The phases of Moments of Refuge for Ukraine

 UKRAINIAN REFUGEES this week at the border with Poland in Medyka. (credit: Hilik Magnus/Passport Card) UKRAINIAN REFUGEES this week at the border with Poland in Medyka. (credit: Hilik Magnus/Passport Card)

In the first phase of Moments of Refuge for Ukraine, in recent months, we have begun to deliver the intervention program through an online mobile digital platform. This approach ensures the broadest global reach and access of the program while providing maximal choice, flexibility, and geographic mobility for Ukrainians post-displacement. This approach also allows humanitarian aid, resettlement, and health organizations, as well as individual clinicians, to immediately deliver the program without the implementation barriers of training and certification. Importantly, the online platform includes a built-in capacity to conduct large-scale monitoring and evaluation of the program to enable optimization of its delivery and therapeutic impact. The digital platform thus has the capacity to reach and effectively impact the recovery of a limitless number of Ukrainians in need.

If successful, we plan to next roll-out our more intensive group-based intervention program, on the ground, within Ukrainian communities around the world. One innovative approach to addressing barriers to such community-embedded implementation involves integration, within existing and emerging technological systems. For example, we foresee implementing MBTR for groups of Ukrainians through the large global network of digital classrooms that has been established around the world to reach Ukrainian children. This existing community-embedded digital solution will, therefore, not only help connect groups of Ukrainians with instructors trained to deliver MBTR, but will also enable monitoring and evaluation to optimize program delivery and its therapeutic impact.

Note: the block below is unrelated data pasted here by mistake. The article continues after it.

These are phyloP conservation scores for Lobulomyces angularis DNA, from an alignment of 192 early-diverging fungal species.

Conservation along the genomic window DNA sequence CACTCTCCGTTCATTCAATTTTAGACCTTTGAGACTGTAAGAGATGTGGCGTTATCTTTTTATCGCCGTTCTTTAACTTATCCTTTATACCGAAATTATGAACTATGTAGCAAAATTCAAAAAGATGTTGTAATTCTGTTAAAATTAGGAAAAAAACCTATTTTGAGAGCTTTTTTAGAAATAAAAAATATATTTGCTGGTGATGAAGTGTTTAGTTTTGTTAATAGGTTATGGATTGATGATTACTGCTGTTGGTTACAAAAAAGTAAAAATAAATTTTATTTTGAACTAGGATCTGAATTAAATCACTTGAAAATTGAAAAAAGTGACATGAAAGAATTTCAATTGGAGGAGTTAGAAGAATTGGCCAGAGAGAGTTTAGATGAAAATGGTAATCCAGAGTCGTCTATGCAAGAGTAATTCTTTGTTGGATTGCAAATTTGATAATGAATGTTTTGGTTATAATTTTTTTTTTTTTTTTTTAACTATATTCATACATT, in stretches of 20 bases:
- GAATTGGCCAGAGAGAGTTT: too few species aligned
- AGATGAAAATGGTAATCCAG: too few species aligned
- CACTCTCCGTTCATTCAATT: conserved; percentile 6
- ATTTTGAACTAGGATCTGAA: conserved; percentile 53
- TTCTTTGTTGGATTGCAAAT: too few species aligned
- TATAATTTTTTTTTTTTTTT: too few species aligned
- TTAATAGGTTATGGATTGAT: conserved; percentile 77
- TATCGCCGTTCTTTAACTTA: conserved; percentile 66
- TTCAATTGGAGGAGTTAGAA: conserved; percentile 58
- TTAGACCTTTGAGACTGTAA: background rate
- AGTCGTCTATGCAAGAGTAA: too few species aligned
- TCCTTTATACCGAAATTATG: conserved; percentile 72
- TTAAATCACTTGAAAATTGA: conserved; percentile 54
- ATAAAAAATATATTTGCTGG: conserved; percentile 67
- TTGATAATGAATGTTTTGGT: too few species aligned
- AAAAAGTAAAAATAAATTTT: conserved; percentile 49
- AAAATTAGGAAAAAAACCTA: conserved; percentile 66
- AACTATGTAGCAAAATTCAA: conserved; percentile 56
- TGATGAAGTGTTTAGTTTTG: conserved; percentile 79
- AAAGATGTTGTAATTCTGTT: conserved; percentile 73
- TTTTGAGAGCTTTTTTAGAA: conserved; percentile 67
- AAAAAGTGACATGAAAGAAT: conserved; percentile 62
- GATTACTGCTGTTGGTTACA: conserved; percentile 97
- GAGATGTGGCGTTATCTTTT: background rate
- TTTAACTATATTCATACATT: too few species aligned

Moments of Refuge for Ukraine will empower and enable Ukrainians to cultivate moments of refuge and safety in their own bodies and minds, and thereby initiate a process of recovery from trauma and stress-related mental health outcomes of conflict and forced displacement. Our science-based social impact initiate is therefore designed to prevent the destructive consequences of conflict and forced displacement for individual health (e.g. suicide), for families (e.g. intimate-partner violence), for children (e.g. inter-generational transmission of trauma and stress), and for Ukrainian communities (e.g. fragmentation of community resilience and social capital). In so doing, the initiative is also designed to amplify the impact of resettlement, rebuilding, and social justice policies and programs for Ukrainians post-displacement and post-conflict.

It is important to remember that the Ukrainian people are among more than 100 million people who are forcibly displaced around the world today. This number has doubled in the past decade alone and is projected to grow exponentially in the coming decades, due to rapid climate change. We hope that The Moments of Refuge Project can be part of global collective action in pursuit of restorative social justice and healing for forcibly displaced people around the world.

Amit Bernstein, PhD, is a Professor of Clinical Psychology, and Director of the Observing Minds Lab and the Moments of Refuge project at University of Haifa. Moments of Refuge for Ukraine is a collaborative project between Moments of Refuge project team at University of Haifa, leaders of the Ukrainian refugee community, Global Empowerment Mission, Pandemic of Love, the Ukrainian Mindful Awareness Project, Mindful.org, Smartaid, BStrong, and TeleHelpUkraine. Dr. Bernstein can be reached at [email protected]